Jack Canfield, author of The Success Principles: How to Get From Where You Are to Where You Want to Be (2006) recalled a friend’s perception:
As my friend Jack Rosenblum likes to say: “If one person tells you you’re a horse, they’re crazy. If three people tell you you’re a horse, there’s a conspiracy afoot. If ten people tell you you’re a horse, it’s time to buy a saddle.” (p.161)
We tend to make fun of what we don’t understand, and the blunders of Reebok, since launching its deal with the UFC in the summer of 2015 has proven incomprehensible. From the initial rollout of this deal, I’ve seen rare, almost mythological, positives unevenly outweighed by negatives.
I tuned in to the universal reveal of this new collaborative effort between the UFC and Reebok. Through all the squinting and fine-tuning of my screen’s brightness and contrast, my hard-lined expectation for proper spelling and grammar left an ill-received first impression.
At the 22:22 mark, that misspelling hangs, invisibly underlined in red to grate the nerves of those who are comfortable with the English language. Unable to wrap my mind around such an oversight, I cautiously tiptoed into where my fanfare of MMA currently resides, the Reebok era.
After the UFC Fight Kits were unveiled, my inner voice that dresses me every morning coached me to hold off on ordering the names of my favorite fighters to decorate half my back.
Through no fault of his own, veteran lightweight, Gilbert Melendez is forever marred with an alter ego cloned by Reebok. Even putting the spelling issue to the wayside, I just couldn’t see myself clicking ‘complete my order’ with designs that soured my fashion tastes.
Aware of the digi-genuises huddled up at computer screens around the world, I couldn’t shake the feeling that someone was messing with me. I possess the technological know-how to share some words with you, but I am incapable of the hocus-pocus imagery some people effortlessly construct and distribute online. I approached a friend of mine who excels at such visual voodoo to create a personalized UFC Fight Kit to accompany a humorous, yet insightful, article I had written: My First UFC Fight Kit (link here).
I was actually taken aback by how real the image looked. Though this was one UFC Fight Kit I’d proudly drape myself in, my cursor’s arrow never changed into a hand to allow me to add this item to my cart for checkout, but, for a split-second, I self-consciously still thought the joke was on me.
Each lapse in care touched my sensitivities because my high school aged and adulthood years have paralleled the birth and growth of the UFC and MMA. I whole-heartedly harbor a conviction that MMA can blossom to the scale of other professional sports, but hindrances to product design may negate the direction the UFC and Reebok deal hoped to travel. Perhaps those telling me to calm down are right, and I shouldn’t lash out with such venom. It’s not like Reebok omits entire populations from their list of potential consumers.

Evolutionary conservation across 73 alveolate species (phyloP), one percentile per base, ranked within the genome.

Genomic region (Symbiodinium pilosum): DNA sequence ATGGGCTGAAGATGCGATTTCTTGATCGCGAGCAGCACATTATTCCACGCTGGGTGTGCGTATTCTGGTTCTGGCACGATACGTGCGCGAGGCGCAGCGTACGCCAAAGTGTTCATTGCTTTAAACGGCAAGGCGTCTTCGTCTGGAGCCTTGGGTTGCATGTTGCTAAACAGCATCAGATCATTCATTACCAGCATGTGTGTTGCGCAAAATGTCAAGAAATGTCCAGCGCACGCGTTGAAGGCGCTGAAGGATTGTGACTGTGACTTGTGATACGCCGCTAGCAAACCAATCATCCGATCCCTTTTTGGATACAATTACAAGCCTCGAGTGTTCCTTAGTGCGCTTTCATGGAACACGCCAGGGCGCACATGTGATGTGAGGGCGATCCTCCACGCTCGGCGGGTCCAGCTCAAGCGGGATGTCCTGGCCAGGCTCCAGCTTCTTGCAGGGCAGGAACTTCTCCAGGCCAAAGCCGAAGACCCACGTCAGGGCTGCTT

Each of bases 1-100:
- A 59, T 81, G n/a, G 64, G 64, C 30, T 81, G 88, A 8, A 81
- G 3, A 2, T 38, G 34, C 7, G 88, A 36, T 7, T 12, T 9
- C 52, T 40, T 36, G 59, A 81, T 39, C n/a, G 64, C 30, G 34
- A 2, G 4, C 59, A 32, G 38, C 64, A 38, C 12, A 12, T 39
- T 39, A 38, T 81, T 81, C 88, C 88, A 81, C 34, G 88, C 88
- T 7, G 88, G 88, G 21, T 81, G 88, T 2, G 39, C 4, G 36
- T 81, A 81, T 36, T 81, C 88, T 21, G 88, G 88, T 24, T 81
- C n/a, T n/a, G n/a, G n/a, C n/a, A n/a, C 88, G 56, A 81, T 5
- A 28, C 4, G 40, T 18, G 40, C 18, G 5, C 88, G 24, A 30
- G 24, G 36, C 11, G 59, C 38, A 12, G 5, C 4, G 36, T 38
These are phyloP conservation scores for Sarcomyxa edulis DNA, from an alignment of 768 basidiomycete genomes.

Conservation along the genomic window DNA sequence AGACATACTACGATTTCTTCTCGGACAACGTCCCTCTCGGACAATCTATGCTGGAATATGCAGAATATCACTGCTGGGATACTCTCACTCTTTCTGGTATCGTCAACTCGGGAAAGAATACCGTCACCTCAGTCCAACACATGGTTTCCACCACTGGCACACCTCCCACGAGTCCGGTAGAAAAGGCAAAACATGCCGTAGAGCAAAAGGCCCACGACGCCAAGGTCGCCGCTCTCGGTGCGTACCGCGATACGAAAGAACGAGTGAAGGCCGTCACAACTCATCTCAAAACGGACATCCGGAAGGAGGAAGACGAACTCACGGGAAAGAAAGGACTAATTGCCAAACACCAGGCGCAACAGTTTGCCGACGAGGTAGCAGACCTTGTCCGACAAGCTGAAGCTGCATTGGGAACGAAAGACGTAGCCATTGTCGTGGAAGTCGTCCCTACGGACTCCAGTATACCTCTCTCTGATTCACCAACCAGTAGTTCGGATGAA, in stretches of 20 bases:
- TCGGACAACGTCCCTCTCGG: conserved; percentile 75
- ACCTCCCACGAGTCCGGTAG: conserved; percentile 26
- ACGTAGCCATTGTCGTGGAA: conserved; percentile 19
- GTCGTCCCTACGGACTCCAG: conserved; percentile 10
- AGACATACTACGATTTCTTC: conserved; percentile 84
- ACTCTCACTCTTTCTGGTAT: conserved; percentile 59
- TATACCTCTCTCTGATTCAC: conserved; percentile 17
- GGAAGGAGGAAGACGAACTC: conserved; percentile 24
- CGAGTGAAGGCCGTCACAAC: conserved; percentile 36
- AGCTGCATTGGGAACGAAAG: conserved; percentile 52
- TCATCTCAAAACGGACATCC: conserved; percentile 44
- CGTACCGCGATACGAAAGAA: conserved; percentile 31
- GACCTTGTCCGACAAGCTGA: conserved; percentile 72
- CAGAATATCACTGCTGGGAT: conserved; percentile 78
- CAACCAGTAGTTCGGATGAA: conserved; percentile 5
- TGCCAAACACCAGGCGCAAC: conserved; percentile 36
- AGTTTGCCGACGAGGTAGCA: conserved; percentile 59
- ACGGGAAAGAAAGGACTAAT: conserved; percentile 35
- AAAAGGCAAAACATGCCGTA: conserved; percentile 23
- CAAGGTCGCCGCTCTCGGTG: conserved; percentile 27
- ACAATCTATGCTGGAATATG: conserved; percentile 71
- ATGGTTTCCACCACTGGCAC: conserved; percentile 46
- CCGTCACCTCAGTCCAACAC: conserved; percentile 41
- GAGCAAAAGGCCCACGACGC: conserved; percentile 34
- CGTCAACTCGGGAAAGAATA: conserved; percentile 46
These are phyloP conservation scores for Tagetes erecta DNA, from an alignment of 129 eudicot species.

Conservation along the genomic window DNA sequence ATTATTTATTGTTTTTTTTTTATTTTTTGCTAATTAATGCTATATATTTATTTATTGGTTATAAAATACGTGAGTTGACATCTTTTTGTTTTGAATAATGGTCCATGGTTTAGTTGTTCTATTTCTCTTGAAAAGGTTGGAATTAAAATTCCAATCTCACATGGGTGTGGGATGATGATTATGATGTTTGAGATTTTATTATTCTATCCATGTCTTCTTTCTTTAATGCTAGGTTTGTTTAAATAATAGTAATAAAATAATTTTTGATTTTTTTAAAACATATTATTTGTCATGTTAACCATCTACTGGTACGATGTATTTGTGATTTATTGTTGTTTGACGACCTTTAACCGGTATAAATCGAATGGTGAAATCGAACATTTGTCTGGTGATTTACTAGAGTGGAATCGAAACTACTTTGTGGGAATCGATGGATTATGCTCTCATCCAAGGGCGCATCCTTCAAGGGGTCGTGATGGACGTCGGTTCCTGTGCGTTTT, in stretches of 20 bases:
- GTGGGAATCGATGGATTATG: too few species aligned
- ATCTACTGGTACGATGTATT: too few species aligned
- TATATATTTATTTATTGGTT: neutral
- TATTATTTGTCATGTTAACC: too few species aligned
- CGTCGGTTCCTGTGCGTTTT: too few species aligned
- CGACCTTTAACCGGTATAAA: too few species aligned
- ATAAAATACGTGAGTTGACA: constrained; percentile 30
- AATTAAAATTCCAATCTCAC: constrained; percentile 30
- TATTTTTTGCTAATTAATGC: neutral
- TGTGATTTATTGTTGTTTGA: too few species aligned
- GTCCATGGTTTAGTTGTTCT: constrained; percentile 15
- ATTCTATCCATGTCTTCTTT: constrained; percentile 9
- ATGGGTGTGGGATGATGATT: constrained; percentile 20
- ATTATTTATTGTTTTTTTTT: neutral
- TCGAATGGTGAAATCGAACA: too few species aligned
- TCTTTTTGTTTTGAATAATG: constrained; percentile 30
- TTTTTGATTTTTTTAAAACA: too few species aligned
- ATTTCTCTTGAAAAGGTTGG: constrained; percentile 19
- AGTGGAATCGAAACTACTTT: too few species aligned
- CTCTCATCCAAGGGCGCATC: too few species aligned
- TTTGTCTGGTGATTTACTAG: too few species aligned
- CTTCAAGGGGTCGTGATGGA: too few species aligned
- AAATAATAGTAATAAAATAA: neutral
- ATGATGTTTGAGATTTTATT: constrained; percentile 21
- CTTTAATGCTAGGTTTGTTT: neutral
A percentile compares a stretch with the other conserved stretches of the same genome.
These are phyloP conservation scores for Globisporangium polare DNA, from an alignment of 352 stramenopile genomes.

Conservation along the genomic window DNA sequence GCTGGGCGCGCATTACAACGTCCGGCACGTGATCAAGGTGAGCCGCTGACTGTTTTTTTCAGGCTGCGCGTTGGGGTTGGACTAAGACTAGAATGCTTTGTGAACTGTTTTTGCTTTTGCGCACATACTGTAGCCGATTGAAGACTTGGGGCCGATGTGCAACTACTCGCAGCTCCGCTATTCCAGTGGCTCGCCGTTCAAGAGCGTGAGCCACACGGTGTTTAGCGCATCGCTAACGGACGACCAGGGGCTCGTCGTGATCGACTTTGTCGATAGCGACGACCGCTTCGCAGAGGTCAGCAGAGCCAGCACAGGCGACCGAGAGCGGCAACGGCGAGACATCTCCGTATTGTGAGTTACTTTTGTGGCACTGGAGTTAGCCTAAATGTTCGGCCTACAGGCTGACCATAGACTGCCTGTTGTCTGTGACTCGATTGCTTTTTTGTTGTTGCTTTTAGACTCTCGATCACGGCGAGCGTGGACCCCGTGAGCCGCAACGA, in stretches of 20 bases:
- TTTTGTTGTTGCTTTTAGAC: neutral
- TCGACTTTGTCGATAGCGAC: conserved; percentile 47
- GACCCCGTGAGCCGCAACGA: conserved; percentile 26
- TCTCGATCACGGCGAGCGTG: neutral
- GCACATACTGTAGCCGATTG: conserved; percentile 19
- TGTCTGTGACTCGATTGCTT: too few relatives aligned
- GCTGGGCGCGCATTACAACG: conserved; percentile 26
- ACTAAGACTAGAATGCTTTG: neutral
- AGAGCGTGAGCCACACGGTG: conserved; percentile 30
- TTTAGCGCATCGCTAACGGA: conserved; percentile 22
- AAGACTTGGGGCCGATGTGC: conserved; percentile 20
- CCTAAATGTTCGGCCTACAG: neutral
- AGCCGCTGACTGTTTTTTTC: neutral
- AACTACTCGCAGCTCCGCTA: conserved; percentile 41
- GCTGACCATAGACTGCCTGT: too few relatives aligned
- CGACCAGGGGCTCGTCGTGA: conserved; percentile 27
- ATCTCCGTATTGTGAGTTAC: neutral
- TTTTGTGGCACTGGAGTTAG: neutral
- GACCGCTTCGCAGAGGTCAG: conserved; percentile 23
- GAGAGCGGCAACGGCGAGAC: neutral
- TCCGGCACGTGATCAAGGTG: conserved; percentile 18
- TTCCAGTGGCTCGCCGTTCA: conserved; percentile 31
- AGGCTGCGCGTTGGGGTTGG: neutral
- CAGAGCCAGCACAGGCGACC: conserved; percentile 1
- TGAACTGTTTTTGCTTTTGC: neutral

Leading into UFC Fight Night Dublin: Holohan vs. Smolka, Reebok’s attempt to cash in on hometown pride turned belly-up. From every point on the compass rose, there was considerable backlash surrounding the subtraction of Northern Ireland from the silk-screening process.
Thankfully, John Kavanagh, coach of Straight Blast Gym (SBG) addressed Reebok’s snafu, clarified that this was no laughing matter and demanded that the corporation submit to such a geographic gaffe:
Narrowly avoiding the barrage of rotten tomatoes being hurled at the stage, Reebok responded in less than an hour and a half:
Social media, news organizations, and MMA talk buzzed like a swarm of bees. But, what good are bees with no honey? There has been nothing sweet in Reebok’s attempts to streamline the sport of MMA, especially taking into account their numerous speed bumps that mangle alignment.
Typically, this is the point in the movie, or book, when things can’t get worse, but the plot with Reebok thickened. I understand that Reebok is the red-headed step child to its parent company Adidas, but it would be nice to see a multi-million dollar company not act like a rambunctious kid with attention deficits, rushing through projects without an inkling to recheck their work. Transitioning from upsetting teachers with red pens in hand and MMA fans alike, Reebok created a new product that gouged at the eyes of the individuals they endorse: Conor McGregor, interim featherweight champion, and Jon Jones, former light heavyweight title holder.
Head in hands, sighs of disbelief; I’m left lifting my jaw from the floor and virtually speechless. Reebok can’t even keep their contracted athletes straight. What else does one say?
Even when there are no miscues, the painful attempts to attract attention to the UFC quickly become the punch-line to everyone’s jokes. Jiu-jitsu, the sport that opened eyes to the complexities of MMA, is beautifully described by Sam Sheridan in A Fighter’s Heart (2008) as,
Jiu-jitsu is artistic; and it’s as much an expression of style as your clothes. Your personal style of jiu-jitsu reflects not only your teacher and background but also your body type and personality type. (p. 126)
Reebok depicts such an art form with the artistic quality of a Kindergartner. Does this really look like jiu-jitsu in action?
All of the various martial arts that blend to cast elite MMA fighters look ridiculous in Reebok’s new series of T-shirts:
With the help of Reebok, comedy has evolved into a form of communication:
If other professional sports experienced the same degree of misprints and underwhelming satisfaction from fans, I’d show more flexibility (using spellchecker) for Reebok’s poor performance thus far. Until then, I’ll continue to hold my breath for the next time I let out an exasperated, “Really Reebok?”